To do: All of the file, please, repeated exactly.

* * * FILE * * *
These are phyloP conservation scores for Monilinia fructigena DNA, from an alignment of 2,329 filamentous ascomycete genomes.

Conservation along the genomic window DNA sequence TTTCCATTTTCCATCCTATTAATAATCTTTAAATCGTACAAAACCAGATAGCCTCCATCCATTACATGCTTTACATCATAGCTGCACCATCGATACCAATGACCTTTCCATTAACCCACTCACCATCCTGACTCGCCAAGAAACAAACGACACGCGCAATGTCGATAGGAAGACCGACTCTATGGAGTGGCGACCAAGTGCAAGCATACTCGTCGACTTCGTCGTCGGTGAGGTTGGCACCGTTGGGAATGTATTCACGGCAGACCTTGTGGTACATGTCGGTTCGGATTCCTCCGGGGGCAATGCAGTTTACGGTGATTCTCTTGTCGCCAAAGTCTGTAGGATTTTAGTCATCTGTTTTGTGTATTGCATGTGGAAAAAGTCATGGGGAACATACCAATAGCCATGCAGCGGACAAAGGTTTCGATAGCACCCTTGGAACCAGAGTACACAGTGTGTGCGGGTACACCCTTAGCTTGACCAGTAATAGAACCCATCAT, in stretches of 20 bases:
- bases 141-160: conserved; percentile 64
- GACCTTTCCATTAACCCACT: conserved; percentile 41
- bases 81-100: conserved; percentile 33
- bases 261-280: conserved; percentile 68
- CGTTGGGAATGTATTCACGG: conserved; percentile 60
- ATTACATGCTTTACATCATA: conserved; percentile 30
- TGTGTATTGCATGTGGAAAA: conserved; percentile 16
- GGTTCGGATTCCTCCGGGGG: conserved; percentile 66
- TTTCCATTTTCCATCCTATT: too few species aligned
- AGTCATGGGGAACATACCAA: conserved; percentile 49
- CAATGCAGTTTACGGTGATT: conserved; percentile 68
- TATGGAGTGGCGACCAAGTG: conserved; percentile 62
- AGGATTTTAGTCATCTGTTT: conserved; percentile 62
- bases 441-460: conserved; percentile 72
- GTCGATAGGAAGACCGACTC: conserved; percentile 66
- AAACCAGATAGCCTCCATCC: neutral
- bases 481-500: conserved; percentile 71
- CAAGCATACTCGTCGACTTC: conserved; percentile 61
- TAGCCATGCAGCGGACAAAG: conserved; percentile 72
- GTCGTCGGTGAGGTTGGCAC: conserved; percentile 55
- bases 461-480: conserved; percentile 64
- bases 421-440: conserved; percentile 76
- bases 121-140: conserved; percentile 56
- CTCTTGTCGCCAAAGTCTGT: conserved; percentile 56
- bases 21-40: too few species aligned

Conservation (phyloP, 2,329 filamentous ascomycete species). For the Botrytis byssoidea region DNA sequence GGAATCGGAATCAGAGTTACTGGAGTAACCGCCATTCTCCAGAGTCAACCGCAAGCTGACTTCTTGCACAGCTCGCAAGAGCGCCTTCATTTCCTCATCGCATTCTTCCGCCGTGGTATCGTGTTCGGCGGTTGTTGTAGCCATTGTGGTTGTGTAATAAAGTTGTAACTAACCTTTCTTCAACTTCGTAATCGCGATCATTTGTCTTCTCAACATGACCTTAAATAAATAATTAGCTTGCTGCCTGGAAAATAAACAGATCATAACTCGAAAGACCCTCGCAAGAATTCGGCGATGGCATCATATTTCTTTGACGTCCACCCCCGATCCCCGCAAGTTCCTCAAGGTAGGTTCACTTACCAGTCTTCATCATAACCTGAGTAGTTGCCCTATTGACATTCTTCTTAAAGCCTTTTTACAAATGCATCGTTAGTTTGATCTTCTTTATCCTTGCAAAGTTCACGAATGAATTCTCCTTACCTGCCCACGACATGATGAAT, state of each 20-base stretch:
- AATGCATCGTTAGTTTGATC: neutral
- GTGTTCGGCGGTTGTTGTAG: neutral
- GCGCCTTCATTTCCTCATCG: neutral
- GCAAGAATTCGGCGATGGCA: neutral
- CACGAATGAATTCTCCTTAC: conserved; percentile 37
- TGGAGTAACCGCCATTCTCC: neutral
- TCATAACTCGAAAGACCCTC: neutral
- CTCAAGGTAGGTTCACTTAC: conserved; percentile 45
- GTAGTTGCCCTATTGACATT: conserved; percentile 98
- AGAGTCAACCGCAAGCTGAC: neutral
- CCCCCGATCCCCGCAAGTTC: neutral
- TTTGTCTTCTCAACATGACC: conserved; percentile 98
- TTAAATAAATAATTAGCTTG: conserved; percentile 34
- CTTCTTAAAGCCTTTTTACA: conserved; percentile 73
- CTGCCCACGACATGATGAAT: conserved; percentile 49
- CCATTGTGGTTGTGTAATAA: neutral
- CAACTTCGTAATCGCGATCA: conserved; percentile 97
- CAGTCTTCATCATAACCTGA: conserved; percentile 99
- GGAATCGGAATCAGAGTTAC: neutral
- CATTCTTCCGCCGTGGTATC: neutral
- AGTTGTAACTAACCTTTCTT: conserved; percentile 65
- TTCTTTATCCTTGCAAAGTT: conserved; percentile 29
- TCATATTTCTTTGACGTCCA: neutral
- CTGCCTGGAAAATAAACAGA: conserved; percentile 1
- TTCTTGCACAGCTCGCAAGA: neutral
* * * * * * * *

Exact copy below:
These are phyloP conservation scores for Monilinia fructigena DNA, from an alignment of 2,329 filamentous ascomycete genomes.

Conservation along the genomic window DNA sequence TTTCCATTTTCCATCCTATTAATAATCTTTAAATCGTACAAAACCAGATAGCCTCCATCCATTACATGCTTTACATCATAGCTGCACCATCGATACCAATGACCTTTCCATTAACCCACTCACCATCCTGACTCGCCAAGAAACAAACGACACGCGCAATGTCGATAGGAAGACCGACTCTATGGAGTGGCGACCAAGTGCAAGCATACTCGTCGACTTCGTCGTCGGTGAGGTTGGCACCGTTGGGAATGTATTCACGGCAGACCTTGTGGTACATGTCGGTTCGGATTCCTCCGGGGGCAATGCAGTTTACGGTGATTCTCTTGTCGCCAAAGTCTGTAGGATTTTAGTCATCTGTTTTGTGTATTGCATGTGGAAAAAGTCATGGGGAACATACCAATAGCCATGCAGCGGACAAAGGTTTCGATAGCACCCTTGGAACCAGAGTACACAGTGTGTGCGGGTACACCCTTAGCTTGACCAGTAATAGAACCCATCAT, in stretches of 20 bases:
- bases 141-160: conserved; percentile 64
- GACCTTTCCATTAACCCACT: conserved; percentile 41
- bases 81-100: conserved; percentile 33
- bases 261-280: conserved; percentile 68
- CGTTGGGAATGTATTCACGG: conserved; percentile 60
- ATTACATGCTTTACATCATA: conserved; percentile 30
- TGTGTATTGCATGTGGAAAA: conserved; percentile 16
- GGTTCGGATTCCTCCGGGGG: conserved; percentile 66
- TTTCCATTTTCCATCCTATT: too few species aligned
- AGTCATGGGGAACATACCAA: conserved; percentile 49
- CAATGCAGTTTACGGTGATT: conserved; percentile 68
- TATGGAGTGGCGACCAAGTG: conserved; percentile 62
- AGGATTTTAGTCATCTGTTT: conserved; percentile 62
- bases 441-460: conserved; percentile 72
- GTCGATAGGAAGACCGACTC: conserved; percentile 66
- AAACCAGATAGCCTCCATCC: neutral
- bases 481-500: conserved; percentile 71
- CAAGCATACTCGTCGACTTC: conserved; percentile 61
- TAGCCATGCAGCGGACAAAG: conserved; percentile 72
- GTCGTCGGTGAGGTTGGCAC: conserved; percentile 55
- bases 461-480: conserved; percentile 64
- bases 421-440: conserved; percentile 76
- bases 121-140: conserved; percentile 56
- CTCTTGTCGCCAAAGTCTGT: conserved; percentile 56
- bases 21-40: too few species aligned

Conservation (phyloP, 2,329 filamentous ascomycete species). For the Botrytis byssoidea region DNA sequence GGAATCGGAATCAGAGTTACTGGAGTAACCGCCATTCTCCAGAGTCAACCGCAAGCTGACTTCTTGCACAGCTCGCAAGAGCGCCTTCATTTCCTCATCGCATTCTTCCGCCGTGGTATCGTGTTCGGCGGTTGTTGTAGCCATTGTGGTTGTGTAATAAAGTTGTAACTAACCTTTCTTCAACTTCGTAATCGCGATCATTTGTCTTCTCAACATGACCTTAAATAAATAATTAGCTTGCTGCCTGGAAAATAAACAGATCATAACTCGAAAGACCCTCGCAAGAATTCGGCGATGGCATCATATTTCTTTGACGTCCACCCCCGATCCCCGCAAGTTCCTCAAGGTAGGTTCACTTACCAGTCTTCATCATAACCTGAGTAGTTGCCCTATTGACATTCTTCTTAAAGCCTTTTTACAAATGCATCGTTAGTTTGATCTTCTTTATCCTTGCAAAGTTCACGAATGAATTCTCCTTACCTGCCCACGACATGATGAAT, state of each 20-base stretch:
- AATGCATCGTTAGTTTGATC: neutral
- GTGTTCGGCGGTTGTTGTAG: neutral
- GCGCCTTCATTTCCTCATCG: neutral
- GCAAGAATTCGGCGATGGCA: neutral
- CACGAATGAATTCTCCTTAC: conserved; percentile 37
- TGGAGTAACCGCCATTCTCC: neutral
- TCATAACTCGAAAGACCCTC: neutral
- CTCAAGGTAGGTTCACTTAC: conserved; percentile 45
- GTAGTTGCCCTATTGACATT: conserved; percentile 98
- AGAGTCAACCGCAAGCTGAC: neutral
- CCCCCGATCCCCGCAAGTTC: neutral
- TTTGTCTTCTCAACATGACC: conserved; percentile 98
- TTAAATAAATAATTAGCTTG: conserved; percentile 34
- CTTCTTAAAGCCTTTTTACA: conserved; percentile 73
- CTGCCCACGACATGATGAAT: conserved; percentile 49
- CCATTGTGGTTGTGTAATAA: neutral
- CAACTTCGTAATCGCGATCA: conserved; percentile 97
- CAGTCTTCATCATAACCTGA: conserved; percentile 99
- GGAATCGGAATCAGAGTTAC: neutral
- CATTCTTCCGCCGTGGTATC: neutral
- AGTTGTAACTAACCTTTCTT: conserved; percentile 65
- TTCTTTATCCTTGCAAAGTT: conserved; percentile 29
- TCATATTTCTTTGACGTCCA: neutral
- CTGCCTGGAAAATAAACAGA: conserved; percentile 1
- TTCTTGCACAGCTCGCAAGA: neutral